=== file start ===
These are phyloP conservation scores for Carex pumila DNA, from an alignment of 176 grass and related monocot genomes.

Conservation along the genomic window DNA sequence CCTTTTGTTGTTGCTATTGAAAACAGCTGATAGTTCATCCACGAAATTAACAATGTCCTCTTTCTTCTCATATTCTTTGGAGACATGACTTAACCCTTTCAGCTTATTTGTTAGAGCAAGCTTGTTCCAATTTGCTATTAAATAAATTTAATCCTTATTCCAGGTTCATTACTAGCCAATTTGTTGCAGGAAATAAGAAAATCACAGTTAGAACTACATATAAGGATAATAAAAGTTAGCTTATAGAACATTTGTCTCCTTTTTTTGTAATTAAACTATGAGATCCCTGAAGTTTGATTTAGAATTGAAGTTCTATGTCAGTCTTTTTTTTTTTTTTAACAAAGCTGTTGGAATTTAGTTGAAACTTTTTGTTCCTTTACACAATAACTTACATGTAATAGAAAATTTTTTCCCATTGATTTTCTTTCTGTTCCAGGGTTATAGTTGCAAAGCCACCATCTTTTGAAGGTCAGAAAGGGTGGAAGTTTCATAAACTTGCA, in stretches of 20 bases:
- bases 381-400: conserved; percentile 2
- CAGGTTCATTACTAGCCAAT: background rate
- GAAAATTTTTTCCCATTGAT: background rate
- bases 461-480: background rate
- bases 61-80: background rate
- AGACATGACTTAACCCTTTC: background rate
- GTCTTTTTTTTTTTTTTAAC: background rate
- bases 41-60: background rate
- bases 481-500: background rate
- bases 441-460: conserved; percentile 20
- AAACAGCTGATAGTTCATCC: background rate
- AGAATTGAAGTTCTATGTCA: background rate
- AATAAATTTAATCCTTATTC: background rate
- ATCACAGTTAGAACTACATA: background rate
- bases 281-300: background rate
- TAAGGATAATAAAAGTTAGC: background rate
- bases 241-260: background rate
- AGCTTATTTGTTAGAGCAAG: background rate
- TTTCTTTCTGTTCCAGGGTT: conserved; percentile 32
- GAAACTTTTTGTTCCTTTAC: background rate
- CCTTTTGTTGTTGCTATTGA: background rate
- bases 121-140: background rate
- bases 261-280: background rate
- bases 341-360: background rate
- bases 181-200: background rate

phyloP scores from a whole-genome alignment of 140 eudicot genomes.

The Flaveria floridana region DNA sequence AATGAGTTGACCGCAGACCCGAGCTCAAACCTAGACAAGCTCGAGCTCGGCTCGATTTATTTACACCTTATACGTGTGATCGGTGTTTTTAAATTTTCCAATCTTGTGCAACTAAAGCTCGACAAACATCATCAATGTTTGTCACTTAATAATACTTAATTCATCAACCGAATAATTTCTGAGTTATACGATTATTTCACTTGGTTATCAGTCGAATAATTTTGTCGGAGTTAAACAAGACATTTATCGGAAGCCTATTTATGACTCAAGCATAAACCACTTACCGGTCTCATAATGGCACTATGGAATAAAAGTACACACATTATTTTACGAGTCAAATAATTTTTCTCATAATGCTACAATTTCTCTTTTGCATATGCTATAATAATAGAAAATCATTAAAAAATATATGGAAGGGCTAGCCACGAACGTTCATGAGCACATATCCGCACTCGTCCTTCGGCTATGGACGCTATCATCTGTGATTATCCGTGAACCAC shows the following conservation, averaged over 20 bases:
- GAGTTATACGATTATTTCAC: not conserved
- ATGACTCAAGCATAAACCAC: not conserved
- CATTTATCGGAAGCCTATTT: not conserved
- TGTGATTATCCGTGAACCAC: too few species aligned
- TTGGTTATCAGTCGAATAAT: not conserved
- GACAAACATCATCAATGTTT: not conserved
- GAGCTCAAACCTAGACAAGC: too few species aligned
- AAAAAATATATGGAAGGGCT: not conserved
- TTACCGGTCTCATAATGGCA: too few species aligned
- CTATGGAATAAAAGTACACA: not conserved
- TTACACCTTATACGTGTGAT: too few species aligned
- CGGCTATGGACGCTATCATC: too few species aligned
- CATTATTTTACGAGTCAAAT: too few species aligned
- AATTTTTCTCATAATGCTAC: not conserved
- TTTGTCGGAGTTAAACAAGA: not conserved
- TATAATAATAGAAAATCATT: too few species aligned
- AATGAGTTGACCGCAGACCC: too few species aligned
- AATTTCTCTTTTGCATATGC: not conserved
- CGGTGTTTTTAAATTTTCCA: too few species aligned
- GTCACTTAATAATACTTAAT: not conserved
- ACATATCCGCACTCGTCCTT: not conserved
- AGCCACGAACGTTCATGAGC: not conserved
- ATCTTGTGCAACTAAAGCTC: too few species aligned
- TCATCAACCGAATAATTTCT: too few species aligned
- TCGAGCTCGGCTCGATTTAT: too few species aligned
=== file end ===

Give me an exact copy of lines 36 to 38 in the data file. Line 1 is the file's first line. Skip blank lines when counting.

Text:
- GAGCTCAAACCTAGACAAGC: too few species aligned
- AAAAAATATATGGAAGGGCT: not conserved
- TTACCGGTCTCATAATGGCA: too few species aligned